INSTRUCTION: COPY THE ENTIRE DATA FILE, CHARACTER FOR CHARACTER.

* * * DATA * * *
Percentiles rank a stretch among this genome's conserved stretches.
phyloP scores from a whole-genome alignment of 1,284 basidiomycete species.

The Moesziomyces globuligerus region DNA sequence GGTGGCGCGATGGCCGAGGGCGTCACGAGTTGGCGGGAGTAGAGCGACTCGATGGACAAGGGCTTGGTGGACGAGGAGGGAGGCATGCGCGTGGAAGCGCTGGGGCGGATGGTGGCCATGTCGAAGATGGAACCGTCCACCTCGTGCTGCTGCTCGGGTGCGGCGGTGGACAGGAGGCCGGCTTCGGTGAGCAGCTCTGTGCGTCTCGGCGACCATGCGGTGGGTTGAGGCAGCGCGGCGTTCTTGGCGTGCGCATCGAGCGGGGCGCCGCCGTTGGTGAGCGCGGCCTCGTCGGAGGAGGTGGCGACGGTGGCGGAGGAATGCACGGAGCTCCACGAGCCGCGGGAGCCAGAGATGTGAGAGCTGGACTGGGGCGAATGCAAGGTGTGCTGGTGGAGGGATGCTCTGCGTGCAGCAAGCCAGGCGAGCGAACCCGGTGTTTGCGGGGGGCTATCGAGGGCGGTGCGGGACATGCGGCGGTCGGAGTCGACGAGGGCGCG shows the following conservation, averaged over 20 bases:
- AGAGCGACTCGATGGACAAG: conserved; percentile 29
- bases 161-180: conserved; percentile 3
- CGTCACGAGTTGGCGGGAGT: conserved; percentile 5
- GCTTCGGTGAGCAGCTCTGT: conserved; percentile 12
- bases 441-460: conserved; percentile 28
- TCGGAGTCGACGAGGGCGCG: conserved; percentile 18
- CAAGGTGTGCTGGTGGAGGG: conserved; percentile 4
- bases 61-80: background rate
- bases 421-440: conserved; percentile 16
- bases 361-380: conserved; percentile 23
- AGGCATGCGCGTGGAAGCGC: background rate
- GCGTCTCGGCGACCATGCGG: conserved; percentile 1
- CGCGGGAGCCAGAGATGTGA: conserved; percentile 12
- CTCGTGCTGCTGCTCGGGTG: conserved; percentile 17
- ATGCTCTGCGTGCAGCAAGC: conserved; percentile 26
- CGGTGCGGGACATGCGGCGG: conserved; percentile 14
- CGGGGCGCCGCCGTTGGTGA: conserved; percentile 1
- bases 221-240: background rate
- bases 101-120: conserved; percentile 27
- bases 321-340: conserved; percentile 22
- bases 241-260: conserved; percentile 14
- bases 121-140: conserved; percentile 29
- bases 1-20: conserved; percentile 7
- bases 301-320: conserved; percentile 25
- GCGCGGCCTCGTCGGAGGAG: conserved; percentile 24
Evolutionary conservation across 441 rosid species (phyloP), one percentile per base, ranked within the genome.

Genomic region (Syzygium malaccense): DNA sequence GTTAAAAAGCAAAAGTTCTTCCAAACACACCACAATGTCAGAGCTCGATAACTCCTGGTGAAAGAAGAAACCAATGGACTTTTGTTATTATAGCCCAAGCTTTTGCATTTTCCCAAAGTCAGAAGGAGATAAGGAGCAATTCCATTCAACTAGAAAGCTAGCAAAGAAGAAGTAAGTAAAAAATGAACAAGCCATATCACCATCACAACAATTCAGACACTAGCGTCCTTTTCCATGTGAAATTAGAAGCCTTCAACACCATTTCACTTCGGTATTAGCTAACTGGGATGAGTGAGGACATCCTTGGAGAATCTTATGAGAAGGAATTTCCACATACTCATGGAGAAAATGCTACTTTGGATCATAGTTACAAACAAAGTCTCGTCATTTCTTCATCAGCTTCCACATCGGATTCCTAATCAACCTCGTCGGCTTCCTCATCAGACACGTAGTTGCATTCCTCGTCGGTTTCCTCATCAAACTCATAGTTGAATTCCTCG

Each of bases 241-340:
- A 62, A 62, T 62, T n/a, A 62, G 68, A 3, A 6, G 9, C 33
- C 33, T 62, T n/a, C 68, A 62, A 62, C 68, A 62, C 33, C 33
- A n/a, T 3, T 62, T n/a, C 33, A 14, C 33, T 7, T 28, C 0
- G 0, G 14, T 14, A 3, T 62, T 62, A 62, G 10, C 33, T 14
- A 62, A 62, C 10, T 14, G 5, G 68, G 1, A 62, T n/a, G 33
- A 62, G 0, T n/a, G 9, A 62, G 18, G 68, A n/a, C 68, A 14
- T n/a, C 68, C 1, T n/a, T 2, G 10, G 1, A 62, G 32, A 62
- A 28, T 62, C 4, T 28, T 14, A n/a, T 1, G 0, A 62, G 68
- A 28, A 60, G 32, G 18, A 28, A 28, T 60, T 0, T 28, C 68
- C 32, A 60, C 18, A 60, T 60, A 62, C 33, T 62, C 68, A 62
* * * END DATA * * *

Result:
Percentiles rank a stretch among this genome's conserved stretches.
phyloP scores from a whole-genome alignment of 1,284 basidiomycete species.

The Moesziomyces globuligerus region DNA sequence GGTGGCGCGATGGCCGAGGGCGTCACGAGTTGGCGGGAGTAGAGCGACTCGATGGACAAGGGCTTGGTGGACGAGGAGGGAGGCATGCGCGTGGAAGCGCTGGGGCGGATGGTGGCCATGTCGAAGATGGAACCGTCCACCTCGTGCTGCTGCTCGGGTGCGGCGGTGGACAGGAGGCCGGCTTCGGTGAGCAGCTCTGTGCGTCTCGGCGACCATGCGGTGGGTTGAGGCAGCGCGGCGTTCTTGGCGTGCGCATCGAGCGGGGCGCCGCCGTTGGTGAGCGCGGCCTCGTCGGAGGAGGTGGCGACGGTGGCGGAGGAATGCACGGAGCTCCACGAGCCGCGGGAGCCAGAGATGTGAGAGCTGGACTGGGGCGAATGCAAGGTGTGCTGGTGGAGGGATGCTCTGCGTGCAGCAAGCCAGGCGAGCGAACCCGGTGTTTGCGGGGGGCTATCGAGGGCGGTGCGGGACATGCGGCGGTCGGAGTCGACGAGGGCGCG shows the following conservation, averaged over 20 bases:
- AGAGCGACTCGATGGACAAG: conserved; percentile 29
- bases 161-180: conserved; percentile 3
- CGTCACGAGTTGGCGGGAGT: conserved; percentile 5
- GCTTCGGTGAGCAGCTCTGT: conserved; percentile 12
- bases 441-460: conserved; percentile 28
- TCGGAGTCGACGAGGGCGCG: conserved; percentile 18
- CAAGGTGTGCTGGTGGAGGG: conserved; percentile 4
- bases 61-80: background rate
- bases 421-440: conserved; percentile 16
- bases 361-380: conserved; percentile 23
- AGGCATGCGCGTGGAAGCGC: background rate
- GCGTCTCGGCGACCATGCGG: conserved; percentile 1
- CGCGGGAGCCAGAGATGTGA: conserved; percentile 12
- CTCGTGCTGCTGCTCGGGTG: conserved; percentile 17
- ATGCTCTGCGTGCAGCAAGC: conserved; percentile 26
- CGGTGCGGGACATGCGGCGG: conserved; percentile 14
- CGGGGCGCCGCCGTTGGTGA: conserved; percentile 1
- bases 221-240: background rate
- bases 101-120: conserved; percentile 27
- bases 321-340: conserved; percentile 22
- bases 241-260: conserved; percentile 14
- bases 121-140: conserved; percentile 29
- bases 1-20: conserved; percentile 7
- bases 301-320: conserved; percentile 25
- GCGCGGCCTCGTCGGAGGAG: conserved; percentile 24
Evolutionary conservation across 441 rosid species (phyloP), one percentile per base, ranked within the genome.

Genomic region (Syzygium malaccense): DNA sequence GTTAAAAAGCAAAAGTTCTTCCAAACACACCACAATGTCAGAGCTCGATAACTCCTGGTGAAAGAAGAAACCAATGGACTTTTGTTATTATAGCCCAAGCTTTTGCATTTTCCCAAAGTCAGAAGGAGATAAGGAGCAATTCCATTCAACTAGAAAGCTAGCAAAGAAGAAGTAAGTAAAAAATGAACAAGCCATATCACCATCACAACAATTCAGACACTAGCGTCCTTTTCCATGTGAAATTAGAAGCCTTCAACACCATTTCACTTCGGTATTAGCTAACTGGGATGAGTGAGGACATCCTTGGAGAATCTTATGAGAAGGAATTTCCACATACTCATGGAGAAAATGCTACTTTGGATCATAGTTACAAACAAAGTCTCGTCATTTCTTCATCAGCTTCCACATCGGATTCCTAATCAACCTCGTCGGCTTCCTCATCAGACACGTAGTTGCATTCCTCGTCGGTTTCCTCATCAAACTCATAGTTGAATTCCTCG

Each of bases 241-340:
- A 62, A 62, T 62, T n/a, A 62, G 68, A 3, A 6, G 9, C 33
- C 33, T 62, T n/a, C 68, A 62, A 62, C 68, A 62, C 33, C 33
- A n/a, T 3, T 62, T n/a, C 33, A 14, C 33, T 7, T 28, C 0
- G 0, G 14, T 14, A 3, T 62, T 62, A 62, G 10, C 33, T 14
- A 62, A 62, C 10, T 14, G 5, G 68, G 1, A 62, T n/a, G 33
- A 62, G 0, T n/a, G 9, A 62, G 18, G 68, A n/a, C 68, A 14
- T n/a, C 68, C 1, T n/a, T 2, G 10, G 1, A 62, G 32, A 62
- A 28, T 62, C 4, T 28, T 14, A n/a, T 1, G 0, A 62, G 68
- A 28, A 60, G 32, G 18, A 28, A 28, T 60, T 0, T 28, C 68
- C 32, A 60, C 18, A 60, T 60, A 62, C 33, T 62, C 68, A 62